When we regained momentum at home, we can once again move the topic of “world vision” to the “front page” nationally. God continues to bless us with many new staff and laborers. But this blessing is not an end in itself. We are blessed that we might be a blessing to others. That was the word the Lord gave to Abraham in Genesis 12:1-3 when He said, “I will bless you…and all the peoples of the earth will be blessed through you.”

God’s heart has been and always will be for the whole world. We see this theme throughout the Scriptures. Take a moment and reflect on the consistency of God’s heart for the world in the following passages: Gen. 12:1-3, Isa. 49:6, Mat. 28:18-20, Acts 1:8, and Rev. 7:9. “For God so loved the world that He sent His one and only Son…”

Isa. 49:6 reminds us that it is too small of a vision to focus only locally. God’s burden is for the entire world and we are to pursue that end also. As we begin to see God multiply our people, making them as numerous as sheep (see Ezekiel 36:37-38), we will want to see many of those He gives us sent to the nations.

One last thought on sending to the world. Let’s remember that there is no “higher good” in crossing an ocean to serve God. Geography does not determine value in God’s service. It is equally valuable in God’s economy to reach, disciple, and equip the ‘nations within’ the U.S. as well as some foreign country. Those that go are no more “committed” or “better” that those who stay.

We all make our strategic contribution for “making disciples in all the nations.” We just do it in different geographical locations around the globe. Some people God gifts and calls for serving cross-culturally. Others are better designed by God to serve within their home culture. All are valuable! All are strategic! All are important!

Beginning at our Jerusalem, may God bless us to reach our Judea’s and Samaria’s and the ends of the earth!

Becoming a Multiplying Leader

“Spiritual Generations.”  We’ve heard it many times. We’ve even had conferences with that title. It’s our heartbeat.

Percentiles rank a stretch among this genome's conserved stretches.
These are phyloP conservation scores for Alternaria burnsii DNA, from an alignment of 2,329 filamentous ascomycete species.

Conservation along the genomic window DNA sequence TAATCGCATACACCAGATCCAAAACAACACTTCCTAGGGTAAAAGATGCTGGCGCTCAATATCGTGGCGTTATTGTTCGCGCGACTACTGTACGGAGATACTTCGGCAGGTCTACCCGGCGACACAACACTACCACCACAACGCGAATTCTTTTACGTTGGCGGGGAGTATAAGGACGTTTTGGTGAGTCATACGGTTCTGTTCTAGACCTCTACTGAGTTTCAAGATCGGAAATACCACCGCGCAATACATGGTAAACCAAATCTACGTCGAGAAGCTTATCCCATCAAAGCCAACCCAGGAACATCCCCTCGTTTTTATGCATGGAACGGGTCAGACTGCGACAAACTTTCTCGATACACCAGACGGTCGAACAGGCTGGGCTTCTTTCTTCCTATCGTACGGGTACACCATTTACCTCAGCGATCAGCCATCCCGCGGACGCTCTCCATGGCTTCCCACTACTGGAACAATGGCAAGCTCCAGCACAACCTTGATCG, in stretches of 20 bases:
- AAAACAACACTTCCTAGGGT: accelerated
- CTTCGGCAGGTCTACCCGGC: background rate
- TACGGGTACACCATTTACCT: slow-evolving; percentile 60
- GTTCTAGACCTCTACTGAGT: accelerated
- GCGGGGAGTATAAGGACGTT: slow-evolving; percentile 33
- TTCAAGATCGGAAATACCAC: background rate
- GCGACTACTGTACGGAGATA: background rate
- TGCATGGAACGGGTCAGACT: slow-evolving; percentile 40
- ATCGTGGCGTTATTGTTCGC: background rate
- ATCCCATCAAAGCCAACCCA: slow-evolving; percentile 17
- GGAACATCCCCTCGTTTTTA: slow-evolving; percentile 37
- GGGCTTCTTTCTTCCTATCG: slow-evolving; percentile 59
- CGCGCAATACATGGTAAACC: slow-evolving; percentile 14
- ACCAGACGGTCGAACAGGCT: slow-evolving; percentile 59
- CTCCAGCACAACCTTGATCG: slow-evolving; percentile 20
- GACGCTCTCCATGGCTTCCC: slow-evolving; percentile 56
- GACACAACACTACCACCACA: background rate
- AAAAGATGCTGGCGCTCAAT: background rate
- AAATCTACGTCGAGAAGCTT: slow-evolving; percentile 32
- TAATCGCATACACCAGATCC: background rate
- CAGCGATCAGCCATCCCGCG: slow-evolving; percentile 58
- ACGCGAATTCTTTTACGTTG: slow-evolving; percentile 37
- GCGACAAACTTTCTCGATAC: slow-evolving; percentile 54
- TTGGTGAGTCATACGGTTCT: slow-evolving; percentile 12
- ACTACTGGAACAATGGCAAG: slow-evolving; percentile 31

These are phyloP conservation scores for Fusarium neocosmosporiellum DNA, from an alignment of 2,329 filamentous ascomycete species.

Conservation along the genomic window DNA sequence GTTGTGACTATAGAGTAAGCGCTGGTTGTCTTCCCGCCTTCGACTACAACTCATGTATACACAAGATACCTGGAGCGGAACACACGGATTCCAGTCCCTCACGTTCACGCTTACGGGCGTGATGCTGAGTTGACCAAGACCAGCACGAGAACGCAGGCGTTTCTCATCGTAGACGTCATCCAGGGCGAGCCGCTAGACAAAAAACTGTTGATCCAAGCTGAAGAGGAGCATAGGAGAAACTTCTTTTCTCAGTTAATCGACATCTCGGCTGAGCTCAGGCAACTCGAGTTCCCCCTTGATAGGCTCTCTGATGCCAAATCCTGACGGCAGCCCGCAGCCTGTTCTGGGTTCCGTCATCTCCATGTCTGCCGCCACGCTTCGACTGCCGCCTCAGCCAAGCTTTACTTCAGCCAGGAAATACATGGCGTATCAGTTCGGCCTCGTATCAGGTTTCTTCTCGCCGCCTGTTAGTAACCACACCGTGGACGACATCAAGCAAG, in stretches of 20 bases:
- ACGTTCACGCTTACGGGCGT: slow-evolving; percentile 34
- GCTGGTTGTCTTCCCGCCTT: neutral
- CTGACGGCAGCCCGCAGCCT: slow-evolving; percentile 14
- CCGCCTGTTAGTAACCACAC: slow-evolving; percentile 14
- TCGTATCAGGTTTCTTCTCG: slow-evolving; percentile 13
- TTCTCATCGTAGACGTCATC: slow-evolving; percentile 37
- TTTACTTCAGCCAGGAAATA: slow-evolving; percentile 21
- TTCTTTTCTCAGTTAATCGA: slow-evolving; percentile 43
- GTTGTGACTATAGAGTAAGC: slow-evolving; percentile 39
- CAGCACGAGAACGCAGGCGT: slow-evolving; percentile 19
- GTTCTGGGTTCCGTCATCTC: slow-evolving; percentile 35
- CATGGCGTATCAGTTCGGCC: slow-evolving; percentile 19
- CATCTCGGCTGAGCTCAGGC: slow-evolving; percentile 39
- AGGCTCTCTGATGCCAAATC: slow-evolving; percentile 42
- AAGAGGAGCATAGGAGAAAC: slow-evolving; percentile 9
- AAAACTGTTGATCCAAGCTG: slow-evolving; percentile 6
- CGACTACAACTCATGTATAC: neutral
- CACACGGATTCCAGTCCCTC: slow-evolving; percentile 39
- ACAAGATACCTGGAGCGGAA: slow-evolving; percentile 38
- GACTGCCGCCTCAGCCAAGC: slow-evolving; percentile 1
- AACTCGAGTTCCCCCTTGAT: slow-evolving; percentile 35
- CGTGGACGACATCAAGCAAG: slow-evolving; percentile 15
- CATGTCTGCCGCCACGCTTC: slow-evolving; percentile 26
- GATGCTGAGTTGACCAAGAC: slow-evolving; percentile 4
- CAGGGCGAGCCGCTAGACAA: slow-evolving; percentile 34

In a recent conversation with a younger staff, he asked me what I thought was unique about The Navigators’ ministry. He was trying to sort out in his mind our contribution as compared to other ministries. I answered that all ministries are about trying to help fulfill the Great Commission and expand God’s Kingdom. But that one of our unique contributions is the multiplication of spiritual laborers for the Kingdom harvest.

The objective of the Great Commission is making disciples of all the nations. But our (The Navigators) strategy to help fulfill this commission is the multiplication of spiritual laborers. A spiritual laborer is one who can do evangelism and follow up (establishing). This is someone who can make disciples of all the nations. By focusing on the need for more laborers (Matthew 9:35-38) we will make disciples and help fulfill the Great Commission, for laborers make disciples.

But even that explanation is incomplete. We are about the multiplication of spiritual laborers, not just increasing their numbers. Spiritual multiplication implies raising up laborers who will then in turn raise up other laborers, who will in turn do that to still more.  We are disciples first and then disciplemakers, who make more disciples and disciplemakers.

It is a multiplying effect, not just addition. It is one becoming 2, becoming 4, who become 8, and so on. It is exponential growth through spiritual generations. That is what we are about—spiritual multiplication through successive generations!

May God continue to lead you to men and women who will be “good seed” that will multiply 30, 60, and 100 fold!

The Grateful Leader

The Apostle Paul in his message to the Athenians while standing in front of the Areopagus says this about God:  “…he himself gives everyone life and breath and everything else” (Acts 17:25).  Has is every struck you that all you have as a leader finds its source in God Himself?

Yes, you have accomplished some things as a leader through your wise decisions, good stewardship, faithfulness, and hard work.  But think a minute.  Who gave you the mind to be able to make decisions?  Who created an ability to discern what was good and not so good in your stewardship?  Who created within you a will that enables you to choose to be faithful?  And who created within you a desire to work and accomplish a task?  Yes, all these things, and yes, everything we are and have finds its source in Him.

Therefore, what should be our response?  It must me one of contrition for taking any credit upon ourselves, humility, and a proper perspective that truly “in him we live and move and have our being” (Acts 17:28).

How about making a gratefulness list?  What are you grateful to God for?  Express them to Him from a sincere heart of praise and thankfulness.  Can you truly thank Him for everything including those things that don’t feel or seem good or pleasant?

Here’s some things to get you started:  your relationship to Him, your spouse and family, your mind and body, your spiritual gifts, your role and influence, your opportunities for service, your friends, your team, your possessions, your experiences, and your weaknesses (see 2 Cor 12:9).

A grateful, thankful spirit is attractive.  It bleeds authenticity.  It brings proper perspective.

Rejoice always, 17 pray continually, 18 give thanks in all circumstances; for this is God’s will for you in Christ Jesus” (1 Thessalonians 5:16-18).